This operation may be summarized as follows:
(a) When EN="0", then when PR="1", SW is set to "1" so that the image memory output passes through the multiplexer, and when PR="0", SW is set to "0", so the sub-memory output passes through the multiplexer.
(b) When EN="1", and when PR="1", SW is set to "1" only when inequality is detected between the transparent color input and the image memory output. Thus, the output of the multiplexer is that of the image memory except when the output of the image memory equates to the transparent color, at which time the multiplexer output is the sub-memory output.
(c) When EN="1", and when PR="0", SW is set to "1" only when equality is detected between the transparent color input and the sub-memory output. Thus, the output of the multiplexer is that of the image memory when the output of the sub-memory equals the transparent color or the output of the sub-memory when this differs from the transparent color data.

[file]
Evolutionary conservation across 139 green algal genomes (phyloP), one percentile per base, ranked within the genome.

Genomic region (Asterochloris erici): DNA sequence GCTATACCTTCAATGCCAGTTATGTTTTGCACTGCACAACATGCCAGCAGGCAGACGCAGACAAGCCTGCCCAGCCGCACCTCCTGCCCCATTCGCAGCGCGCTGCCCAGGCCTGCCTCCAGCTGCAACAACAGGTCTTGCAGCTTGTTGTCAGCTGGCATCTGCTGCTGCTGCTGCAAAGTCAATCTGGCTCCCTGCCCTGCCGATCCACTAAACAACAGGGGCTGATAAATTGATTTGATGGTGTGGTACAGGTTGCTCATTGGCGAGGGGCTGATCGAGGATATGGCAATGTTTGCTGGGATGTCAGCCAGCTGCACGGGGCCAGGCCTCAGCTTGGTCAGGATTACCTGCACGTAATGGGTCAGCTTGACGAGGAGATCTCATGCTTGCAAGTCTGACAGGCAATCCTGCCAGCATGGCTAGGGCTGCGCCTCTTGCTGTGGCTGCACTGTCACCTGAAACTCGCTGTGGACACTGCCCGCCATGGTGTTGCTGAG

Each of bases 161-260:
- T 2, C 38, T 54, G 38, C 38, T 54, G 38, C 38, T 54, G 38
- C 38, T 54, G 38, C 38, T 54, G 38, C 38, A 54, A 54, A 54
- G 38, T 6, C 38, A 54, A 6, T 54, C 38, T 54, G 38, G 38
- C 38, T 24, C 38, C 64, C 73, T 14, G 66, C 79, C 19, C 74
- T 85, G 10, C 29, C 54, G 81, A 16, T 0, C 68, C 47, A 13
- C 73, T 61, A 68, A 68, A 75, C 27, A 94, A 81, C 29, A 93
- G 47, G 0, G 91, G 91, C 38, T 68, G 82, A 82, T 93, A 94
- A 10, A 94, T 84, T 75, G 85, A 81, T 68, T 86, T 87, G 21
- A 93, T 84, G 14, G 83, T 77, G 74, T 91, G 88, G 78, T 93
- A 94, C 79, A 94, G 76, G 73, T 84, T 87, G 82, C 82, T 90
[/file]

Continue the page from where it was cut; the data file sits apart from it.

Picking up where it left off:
Operations (b) and (c) represent the transparent mode of operation of the system.
FIG. 2 shows the components of the transparent color select circuit 13 of FIG. 1. This circuit comprises a transparent color register 15 and a decoder 16. The circuit is coupled to receive, over bus 2, 4 bits of transparent color data which is stored in register 15, and display mode switching data, which is applied to decoder 16. This data is generated by CPU 1 under program control. The decoder is responsive to the mode switching data to generate the PR and EN signals together with a write enable signal, WE, which is used to control register 15 to write in the transparent color data.